Job Search Tip

Previous Bosses

Fastest Way To
Find A Job Series

Table of Contents

  1. Fastest Way to Find a Job -Tip 1 -- Networking

  2. Fastest Way to Find a Job -Tip 2 -- Previous Bosses

  3. Fastest Way to Find a Job -Tip 3 -- LinkedIn

  4. Fastest Way to Find a Job -Tip 4 -- Facebook

  5. Fastest Way to Find a Job -Tip 5 -- Social Media

  1. Fastest Way to Find a Job -Tip 6 -- Trade Shows

  2. Fastest Way to Find a Job -Tip 7 -- Career Fairs

  3. Fastest Way to Find a Job -Tip 8 -- Previous Co-Workers

  4. Fastest Way to Find a Job -Tip 9 -- Companies you’ve interviewed with before

  5. Fastest Way to Find a Job -Tip 10 -- Recruiters

  1. Fastest Way to Find a Job -Tip 11 -- YouTube

  2. Fastest Way to Find a Job -Tip 12 -- Job Boards

  3. Fastest Way to Find a Job -Tip 13 -- Internships / Volunteering

  4. Fastest Way to Find a Job -Tip 14 -- Job Shadowing

  5. Fastest Way to Find a Job -Tip 15 -- Alumni Organizations


  1. Fastest Way to Find a Job -Tip 16 -- Social / Civic Events

  2. Fastest Way to Find a Job -Tip 17 -- Newspapers

  3. Fastest Way to Find a Job -Tip 18 -- Networking Events

  4. Fastest Way to Find a Job -Tip 19 -- Industry Organizations

  5. Fastest Way to Find a Job -Tip 20 -- Freelancing / Consulting / Temping


  1. Fastest Way to Find a Job -Tip 21 -- Career Coaching

  2. Fastest Way to Find a Job -Tip 22 -- Resume Blasts

  3. Fastest Way to Find a Job -Tip 23 -- Friends / Family / Church

  4. Fastest Way to Find a Job -Tip 24 -- Career Counseling Centers

  5. Fastest Way to Find a Job -Tip 25 -- Offbeat Methods

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Did you know that there are a lot of things your previous bosses can do for you in your quest to find a job?  They might have a job lead for you, they can definitely offer insight you can use to be a better job seeker, and they are excellent references.

If I were looking for a job, I would call all the bosses I’ve ever had.  They know me better than anyone else, and they remember things about me and my work.  And, they probably have a network at a higher level than I do—they know the people I need to be talking to about getting hired.  Even if they can’t hand you a job, they may be able to hand you a lead.  They just might know exactly who you should call.

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 Even if they don’t have a lead for you at that moment, they’re still a good call to make.  Why?  Because in most cases, because that person knows you so well from working with you, they can boost your morale or help you refine your pitch for the job search.  Ask them what they liked about working with you, or get brave and ask what they didn’t like about you, so you can be better employee going forward. Always ask for a recommendation from them.  Don’t be shy about asking them what they would say if they were recommending you or describing you to someone else.  Those are things you need to know.  And you don’t want to set them up as a reference if you don’t know what they’re going to say, anyway.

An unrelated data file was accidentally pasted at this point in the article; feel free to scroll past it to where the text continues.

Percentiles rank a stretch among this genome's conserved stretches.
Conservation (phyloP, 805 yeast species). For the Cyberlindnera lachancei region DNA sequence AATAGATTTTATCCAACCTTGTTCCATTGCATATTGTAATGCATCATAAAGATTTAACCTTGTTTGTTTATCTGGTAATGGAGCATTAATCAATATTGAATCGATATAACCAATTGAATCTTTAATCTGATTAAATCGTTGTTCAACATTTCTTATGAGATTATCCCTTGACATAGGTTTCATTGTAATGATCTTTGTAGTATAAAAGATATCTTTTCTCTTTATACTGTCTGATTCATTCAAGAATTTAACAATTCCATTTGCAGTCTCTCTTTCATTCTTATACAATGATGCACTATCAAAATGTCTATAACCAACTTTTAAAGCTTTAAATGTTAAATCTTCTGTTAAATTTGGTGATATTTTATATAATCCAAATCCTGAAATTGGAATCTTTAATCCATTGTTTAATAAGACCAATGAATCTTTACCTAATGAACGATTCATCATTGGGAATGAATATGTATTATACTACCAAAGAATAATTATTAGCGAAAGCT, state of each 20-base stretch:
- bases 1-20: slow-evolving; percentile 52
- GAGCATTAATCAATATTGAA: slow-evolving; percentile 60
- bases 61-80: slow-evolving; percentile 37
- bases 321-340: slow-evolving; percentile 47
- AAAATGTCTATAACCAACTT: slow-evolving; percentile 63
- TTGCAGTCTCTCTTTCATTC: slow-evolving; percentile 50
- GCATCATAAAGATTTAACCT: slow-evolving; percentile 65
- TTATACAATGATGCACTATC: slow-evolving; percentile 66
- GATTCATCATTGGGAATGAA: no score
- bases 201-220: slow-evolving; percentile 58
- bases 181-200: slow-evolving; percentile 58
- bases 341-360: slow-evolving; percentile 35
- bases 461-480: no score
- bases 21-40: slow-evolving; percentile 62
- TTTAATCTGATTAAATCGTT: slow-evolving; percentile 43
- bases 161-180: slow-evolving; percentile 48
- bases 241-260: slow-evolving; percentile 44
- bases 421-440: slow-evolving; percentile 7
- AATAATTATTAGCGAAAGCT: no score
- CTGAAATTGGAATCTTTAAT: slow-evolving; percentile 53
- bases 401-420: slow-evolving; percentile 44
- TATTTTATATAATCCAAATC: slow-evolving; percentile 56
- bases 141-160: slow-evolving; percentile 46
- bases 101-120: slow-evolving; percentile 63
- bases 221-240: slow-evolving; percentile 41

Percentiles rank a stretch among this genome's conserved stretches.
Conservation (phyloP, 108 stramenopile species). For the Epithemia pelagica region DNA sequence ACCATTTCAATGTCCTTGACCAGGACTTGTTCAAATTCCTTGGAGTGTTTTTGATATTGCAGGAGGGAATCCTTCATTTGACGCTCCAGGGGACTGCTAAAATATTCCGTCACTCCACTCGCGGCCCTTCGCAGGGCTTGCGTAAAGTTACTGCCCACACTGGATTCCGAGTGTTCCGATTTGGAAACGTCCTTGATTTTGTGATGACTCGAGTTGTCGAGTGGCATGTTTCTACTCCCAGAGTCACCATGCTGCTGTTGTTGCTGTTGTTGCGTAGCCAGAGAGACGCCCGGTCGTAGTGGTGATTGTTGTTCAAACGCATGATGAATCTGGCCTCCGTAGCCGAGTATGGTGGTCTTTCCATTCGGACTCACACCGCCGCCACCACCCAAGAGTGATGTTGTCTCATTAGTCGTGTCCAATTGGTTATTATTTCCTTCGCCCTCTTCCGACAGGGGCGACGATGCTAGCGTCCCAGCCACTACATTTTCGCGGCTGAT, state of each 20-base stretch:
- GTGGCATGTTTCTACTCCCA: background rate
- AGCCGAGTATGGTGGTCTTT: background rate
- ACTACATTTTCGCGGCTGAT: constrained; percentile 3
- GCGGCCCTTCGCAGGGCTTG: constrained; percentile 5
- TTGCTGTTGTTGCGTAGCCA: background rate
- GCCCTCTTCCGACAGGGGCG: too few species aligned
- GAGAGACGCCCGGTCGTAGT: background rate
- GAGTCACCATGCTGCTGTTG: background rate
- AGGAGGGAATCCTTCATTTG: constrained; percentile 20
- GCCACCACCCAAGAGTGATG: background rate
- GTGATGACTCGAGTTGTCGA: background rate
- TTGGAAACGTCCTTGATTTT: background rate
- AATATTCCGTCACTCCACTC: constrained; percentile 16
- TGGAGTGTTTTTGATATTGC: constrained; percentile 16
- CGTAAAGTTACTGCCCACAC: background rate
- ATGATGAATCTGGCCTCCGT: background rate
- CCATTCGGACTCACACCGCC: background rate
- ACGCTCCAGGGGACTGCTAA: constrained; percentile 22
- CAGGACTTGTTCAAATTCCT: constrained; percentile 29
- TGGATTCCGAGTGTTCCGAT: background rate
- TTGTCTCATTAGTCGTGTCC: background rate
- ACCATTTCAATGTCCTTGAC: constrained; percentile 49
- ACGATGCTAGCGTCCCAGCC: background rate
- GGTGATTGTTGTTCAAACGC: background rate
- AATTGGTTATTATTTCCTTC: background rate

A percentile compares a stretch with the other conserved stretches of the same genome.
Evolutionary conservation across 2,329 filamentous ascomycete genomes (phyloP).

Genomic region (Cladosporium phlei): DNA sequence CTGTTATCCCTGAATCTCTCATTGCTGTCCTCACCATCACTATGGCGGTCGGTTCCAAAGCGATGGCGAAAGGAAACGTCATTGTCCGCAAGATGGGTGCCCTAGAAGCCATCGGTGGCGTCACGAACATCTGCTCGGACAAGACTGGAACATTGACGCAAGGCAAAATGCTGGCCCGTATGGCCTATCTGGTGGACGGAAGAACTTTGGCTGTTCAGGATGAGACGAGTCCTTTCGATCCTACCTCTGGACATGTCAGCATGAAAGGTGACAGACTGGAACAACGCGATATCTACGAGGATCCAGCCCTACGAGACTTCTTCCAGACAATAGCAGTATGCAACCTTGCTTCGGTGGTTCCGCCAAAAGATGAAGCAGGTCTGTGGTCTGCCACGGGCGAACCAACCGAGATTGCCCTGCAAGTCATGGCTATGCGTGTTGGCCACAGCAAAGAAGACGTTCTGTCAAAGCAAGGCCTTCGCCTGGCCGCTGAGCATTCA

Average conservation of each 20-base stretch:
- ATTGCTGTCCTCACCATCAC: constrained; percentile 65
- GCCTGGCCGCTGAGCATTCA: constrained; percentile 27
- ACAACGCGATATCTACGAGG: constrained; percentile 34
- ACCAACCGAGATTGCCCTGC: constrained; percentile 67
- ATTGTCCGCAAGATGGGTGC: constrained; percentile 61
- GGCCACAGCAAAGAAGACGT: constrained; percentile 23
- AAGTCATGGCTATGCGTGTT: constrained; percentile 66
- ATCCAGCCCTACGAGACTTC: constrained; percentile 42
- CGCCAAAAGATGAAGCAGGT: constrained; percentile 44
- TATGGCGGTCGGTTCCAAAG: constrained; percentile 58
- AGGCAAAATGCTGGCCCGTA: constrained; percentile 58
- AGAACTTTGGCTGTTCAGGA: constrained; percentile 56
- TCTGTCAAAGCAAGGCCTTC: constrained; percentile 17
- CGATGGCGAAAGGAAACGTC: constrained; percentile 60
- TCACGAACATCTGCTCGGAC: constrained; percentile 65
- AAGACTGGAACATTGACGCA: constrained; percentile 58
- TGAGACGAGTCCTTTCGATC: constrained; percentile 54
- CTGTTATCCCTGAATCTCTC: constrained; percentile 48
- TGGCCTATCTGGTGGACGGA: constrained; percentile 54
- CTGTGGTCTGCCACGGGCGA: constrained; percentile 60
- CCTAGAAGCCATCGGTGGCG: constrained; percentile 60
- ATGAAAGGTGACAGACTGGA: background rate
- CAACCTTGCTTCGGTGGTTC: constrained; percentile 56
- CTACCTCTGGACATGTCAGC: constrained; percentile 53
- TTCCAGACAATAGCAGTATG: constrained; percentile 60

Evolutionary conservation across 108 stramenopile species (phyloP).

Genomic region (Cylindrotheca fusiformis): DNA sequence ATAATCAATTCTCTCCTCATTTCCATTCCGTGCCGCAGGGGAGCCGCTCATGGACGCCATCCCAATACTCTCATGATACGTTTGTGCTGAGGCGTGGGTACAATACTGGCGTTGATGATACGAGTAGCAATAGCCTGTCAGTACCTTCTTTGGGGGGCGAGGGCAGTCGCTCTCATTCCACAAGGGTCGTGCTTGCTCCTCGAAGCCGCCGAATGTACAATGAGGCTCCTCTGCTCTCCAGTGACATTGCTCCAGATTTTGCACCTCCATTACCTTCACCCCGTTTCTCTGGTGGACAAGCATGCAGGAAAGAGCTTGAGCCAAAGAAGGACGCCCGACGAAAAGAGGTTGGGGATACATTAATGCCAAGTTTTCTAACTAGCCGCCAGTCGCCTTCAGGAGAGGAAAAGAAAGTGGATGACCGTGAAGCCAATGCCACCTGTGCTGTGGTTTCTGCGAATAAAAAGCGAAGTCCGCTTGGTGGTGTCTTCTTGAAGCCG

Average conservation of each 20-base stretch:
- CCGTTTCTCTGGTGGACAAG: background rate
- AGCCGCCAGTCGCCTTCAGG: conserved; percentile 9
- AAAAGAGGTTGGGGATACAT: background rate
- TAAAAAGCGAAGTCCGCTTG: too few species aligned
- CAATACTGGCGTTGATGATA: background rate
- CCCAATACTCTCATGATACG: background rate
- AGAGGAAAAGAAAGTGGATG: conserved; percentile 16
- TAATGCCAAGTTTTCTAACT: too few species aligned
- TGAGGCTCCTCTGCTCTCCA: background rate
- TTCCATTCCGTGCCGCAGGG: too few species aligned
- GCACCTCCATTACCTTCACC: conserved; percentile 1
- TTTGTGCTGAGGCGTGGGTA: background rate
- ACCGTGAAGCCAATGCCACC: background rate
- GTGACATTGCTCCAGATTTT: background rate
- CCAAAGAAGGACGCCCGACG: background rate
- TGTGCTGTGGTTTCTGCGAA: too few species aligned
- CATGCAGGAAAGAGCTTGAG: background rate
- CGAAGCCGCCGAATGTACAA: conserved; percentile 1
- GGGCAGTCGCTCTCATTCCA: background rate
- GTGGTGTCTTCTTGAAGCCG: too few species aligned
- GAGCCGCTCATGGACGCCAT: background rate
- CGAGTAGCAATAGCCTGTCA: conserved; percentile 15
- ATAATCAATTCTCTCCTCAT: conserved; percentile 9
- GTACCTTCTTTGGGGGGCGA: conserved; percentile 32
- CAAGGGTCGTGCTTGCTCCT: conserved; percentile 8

And guess what?  Even if they fired you for doing a poor job for them, it’s entirely possible they would recommend you for another kind of job.  I have had people working for me that I have let go that I would recommend for a different kind of job, even if I wouldn’t recommend them for the specific job they did for me.  Just because you got fired doesn’t mean that your old boss wouldn’t recommend you for a different kind of job.  It’s very possible that they thought you just weren’t a good fit for their job, but you’d be a great fit for another one.  You need to ask to find out.

Hopefully, you have kept a good relationship with all of your previous bosses, but many people haven’t. If that’s you, right now is the time to rip off the Band-Aid and get that going again. I talk to job seekers all the time who are reluctant to call their previous boss because they’re not sure if they will get a positive reference from that person.  The truth is that 50% of those people probably would have a wildly positive reference from that boss, but for whatever reason, they just don’t have an accurate picture of how that person felt or feels about them.

The other 50% have probably burned a bridge.  But guess what?  You need to start working hard now to do the best job you can to repair that relationship.  In many cases, it’s not even that difficult to do.  If enough time has passed, it’s likely that that person has forgotten about whatever it is that soured the relationship. If they haven’t forgotten, now is a good time to do what you can to mend fences.

Don’t get me wrong:  I completely understand that when you are unsure about the relationship, calling that previous boss is going to be very difficult.  This is a Band-Aid situation.  Rip it off and realize that the worst thing that could happen is that they will say that they don’t think much of you and never will.  That might be hard to hear, but what does it really hurt (other than your self-esteem)?  At least you’ll know.  You have a decent chance of being wrong about what they think of you, and that will be a pleasant and extremely helpful surprise.

And either way, you will be doing the things that you need to be doing for yourself and your career so you can find a job fast.

 

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